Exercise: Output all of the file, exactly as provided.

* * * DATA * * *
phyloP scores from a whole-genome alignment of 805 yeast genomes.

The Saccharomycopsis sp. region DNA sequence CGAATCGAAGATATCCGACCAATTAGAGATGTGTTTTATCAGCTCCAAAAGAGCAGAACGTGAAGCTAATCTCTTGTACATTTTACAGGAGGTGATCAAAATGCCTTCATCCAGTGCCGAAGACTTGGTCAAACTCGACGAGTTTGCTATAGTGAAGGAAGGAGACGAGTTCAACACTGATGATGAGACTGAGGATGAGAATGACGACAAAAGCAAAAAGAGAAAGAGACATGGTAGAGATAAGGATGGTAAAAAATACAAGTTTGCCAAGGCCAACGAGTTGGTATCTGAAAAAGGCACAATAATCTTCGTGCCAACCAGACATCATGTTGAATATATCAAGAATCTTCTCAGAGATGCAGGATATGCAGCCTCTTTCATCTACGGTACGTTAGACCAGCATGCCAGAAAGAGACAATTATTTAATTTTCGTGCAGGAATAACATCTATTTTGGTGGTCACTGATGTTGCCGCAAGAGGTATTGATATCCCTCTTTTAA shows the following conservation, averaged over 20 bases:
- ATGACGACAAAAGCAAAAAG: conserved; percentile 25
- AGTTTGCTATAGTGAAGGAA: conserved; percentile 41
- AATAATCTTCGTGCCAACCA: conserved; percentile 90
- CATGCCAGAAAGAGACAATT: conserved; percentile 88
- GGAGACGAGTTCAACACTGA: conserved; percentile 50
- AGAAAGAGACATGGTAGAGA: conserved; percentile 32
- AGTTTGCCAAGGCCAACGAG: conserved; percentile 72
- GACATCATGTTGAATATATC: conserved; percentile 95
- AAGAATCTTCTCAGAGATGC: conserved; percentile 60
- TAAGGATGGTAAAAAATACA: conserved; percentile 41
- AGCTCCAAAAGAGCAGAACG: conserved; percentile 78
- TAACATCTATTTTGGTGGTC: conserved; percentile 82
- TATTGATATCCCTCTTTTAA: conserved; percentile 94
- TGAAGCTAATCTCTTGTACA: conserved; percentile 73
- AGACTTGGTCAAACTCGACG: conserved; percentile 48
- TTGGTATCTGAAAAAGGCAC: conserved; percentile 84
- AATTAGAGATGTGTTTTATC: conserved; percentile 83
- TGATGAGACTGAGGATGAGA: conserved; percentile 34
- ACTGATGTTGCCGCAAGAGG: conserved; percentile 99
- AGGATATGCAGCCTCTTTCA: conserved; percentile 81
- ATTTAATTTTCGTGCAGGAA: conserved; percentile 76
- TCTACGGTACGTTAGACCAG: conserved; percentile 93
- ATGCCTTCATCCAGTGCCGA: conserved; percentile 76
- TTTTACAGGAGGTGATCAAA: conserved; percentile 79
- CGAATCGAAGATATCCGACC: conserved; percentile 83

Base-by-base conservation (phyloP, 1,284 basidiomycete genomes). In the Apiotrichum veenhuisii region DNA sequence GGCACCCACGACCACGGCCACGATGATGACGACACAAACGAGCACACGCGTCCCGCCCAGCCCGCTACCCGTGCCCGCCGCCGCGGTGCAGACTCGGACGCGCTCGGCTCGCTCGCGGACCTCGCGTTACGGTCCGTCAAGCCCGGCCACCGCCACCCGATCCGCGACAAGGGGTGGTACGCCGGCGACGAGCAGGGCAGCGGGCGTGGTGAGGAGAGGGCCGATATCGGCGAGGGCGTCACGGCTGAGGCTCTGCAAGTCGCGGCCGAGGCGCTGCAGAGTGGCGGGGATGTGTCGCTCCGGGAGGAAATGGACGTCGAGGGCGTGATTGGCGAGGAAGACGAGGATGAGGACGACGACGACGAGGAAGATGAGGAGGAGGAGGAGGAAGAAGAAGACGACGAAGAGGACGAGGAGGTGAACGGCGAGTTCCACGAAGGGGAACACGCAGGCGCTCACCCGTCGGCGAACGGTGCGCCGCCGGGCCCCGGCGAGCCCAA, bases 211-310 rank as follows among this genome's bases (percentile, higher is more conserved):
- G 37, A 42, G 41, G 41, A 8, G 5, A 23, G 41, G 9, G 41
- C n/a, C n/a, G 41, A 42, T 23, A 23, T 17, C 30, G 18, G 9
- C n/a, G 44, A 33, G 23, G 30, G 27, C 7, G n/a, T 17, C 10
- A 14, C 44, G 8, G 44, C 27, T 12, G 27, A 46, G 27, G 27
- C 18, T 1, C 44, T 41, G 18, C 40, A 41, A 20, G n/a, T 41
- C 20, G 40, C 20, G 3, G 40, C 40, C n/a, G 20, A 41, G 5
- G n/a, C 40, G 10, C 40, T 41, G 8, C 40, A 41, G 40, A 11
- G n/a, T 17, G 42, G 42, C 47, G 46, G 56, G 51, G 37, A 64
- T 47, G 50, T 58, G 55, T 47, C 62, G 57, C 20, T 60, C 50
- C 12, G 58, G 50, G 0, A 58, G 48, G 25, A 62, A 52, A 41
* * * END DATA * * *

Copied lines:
phyloP scores from a whole-genome alignment of 805 yeast genomes.

The Saccharomycopsis sp. region DNA sequence CGAATCGAAGATATCCGACCAATTAGAGATGTGTTTTATCAGCTCCAAAAGAGCAGAACGTGAAGCTAATCTCTTGTACATTTTACAGGAGGTGATCAAAATGCCTTCATCCAGTGCCGAAGACTTGGTCAAACTCGACGAGTTTGCTATAGTGAAGGAAGGAGACGAGTTCAACACTGATGATGAGACTGAGGATGAGAATGACGACAAAAGCAAAAAGAGAAAGAGACATGGTAGAGATAAGGATGGTAAAAAATACAAGTTTGCCAAGGCCAACGAGTTGGTATCTGAAAAAGGCACAATAATCTTCGTGCCAACCAGACATCATGTTGAATATATCAAGAATCTTCTCAGAGATGCAGGATATGCAGCCTCTTTCATCTACGGTACGTTAGACCAGCATGCCAGAAAGAGACAATTATTTAATTTTCGTGCAGGAATAACATCTATTTTGGTGGTCACTGATGTTGCCGCAAGAGGTATTGATATCCCTCTTTTAA shows the following conservation, averaged over 20 bases:
- ATGACGACAAAAGCAAAAAG: conserved; percentile 25
- AGTTTGCTATAGTGAAGGAA: conserved; percentile 41
- AATAATCTTCGTGCCAACCA: conserved; percentile 90
- CATGCCAGAAAGAGACAATT: conserved; percentile 88
- GGAGACGAGTTCAACACTGA: conserved; percentile 50
- AGAAAGAGACATGGTAGAGA: conserved; percentile 32
- AGTTTGCCAAGGCCAACGAG: conserved; percentile 72
- GACATCATGTTGAATATATC: conserved; percentile 95
- AAGAATCTTCTCAGAGATGC: conserved; percentile 60
- TAAGGATGGTAAAAAATACA: conserved; percentile 41
- AGCTCCAAAAGAGCAGAACG: conserved; percentile 78
- TAACATCTATTTTGGTGGTC: conserved; percentile 82
- TATTGATATCCCTCTTTTAA: conserved; percentile 94
- TGAAGCTAATCTCTTGTACA: conserved; percentile 73
- AGACTTGGTCAAACTCGACG: conserved; percentile 48
- TTGGTATCTGAAAAAGGCAC: conserved; percentile 84
- AATTAGAGATGTGTTTTATC: conserved; percentile 83
- TGATGAGACTGAGGATGAGA: conserved; percentile 34
- ACTGATGTTGCCGCAAGAGG: conserved; percentile 99
- AGGATATGCAGCCTCTTTCA: conserved; percentile 81
- ATTTAATTTTCGTGCAGGAA: conserved; percentile 76
- TCTACGGTACGTTAGACCAG: conserved; percentile 93
- ATGCCTTCATCCAGTGCCGA: conserved; percentile 76
- TTTTACAGGAGGTGATCAAA: conserved; percentile 79
- CGAATCGAAGATATCCGACC: conserved; percentile 83

Base-by-base conservation (phyloP, 1,284 basidiomycete genomes). In the Apiotrichum veenhuisii region DNA sequence GGCACCCACGACCACGGCCACGATGATGACGACACAAACGAGCACACGCGTCCCGCCCAGCCCGCTACCCGTGCCCGCCGCCGCGGTGCAGACTCGGACGCGCTCGGCTCGCTCGCGGACCTCGCGTTACGGTCCGTCAAGCCCGGCCACCGCCACCCGATCCGCGACAAGGGGTGGTACGCCGGCGACGAGCAGGGCAGCGGGCGTGGTGAGGAGAGGGCCGATATCGGCGAGGGCGTCACGGCTGAGGCTCTGCAAGTCGCGGCCGAGGCGCTGCAGAGTGGCGGGGATGTGTCGCTCCGGGAGGAAATGGACGTCGAGGGCGTGATTGGCGAGGAAGACGAGGATGAGGACGACGACGACGAGGAAGATGAGGAGGAGGAGGAGGAAGAAGAAGACGACGAAGAGGACGAGGAGGTGAACGGCGAGTTCCACGAAGGGGAACACGCAGGCGCTCACCCGTCGGCGAACGGTGCGCCGCCGGGCCCCGGCGAGCCCAA, bases 211-310 rank as follows among this genome's bases (percentile, higher is more conserved):
- G 37, A 42, G 41, G 41, A 8, G 5, A 23, G 41, G 9, G 41
- C n/a, C n/a, G 41, A 42, T 23, A 23, T 17, C 30, G 18, G 9
- C n/a, G 44, A 33, G 23, G 30, G 27, C 7, G n/a, T 17, C 10
- A 14, C 44, G 8, G 44, C 27, T 12, G 27, A 46, G 27, G 27
- C 18, T 1, C 44, T 41, G 18, C 40, A 41, A 20, G n/a, T 41
- C 20, G 40, C 20, G 3, G 40, C 40, C n/a, G 20, A 41, G 5
- G n/a, C 40, G 10, C 40, T 41, G 8, C 40, A 41, G 40, A 11
- G n/a, T 17, G 42, G 42, C 47, G 46, G 56, G 51, G 37, A 64
- T 47, G 50, T 58, G 55, T 47, C 62, G 57, C 20, T 60, C 50
- C 12, G 58, G 50, G 0, A 58, G 48, G 25, A 62, A 52, A 41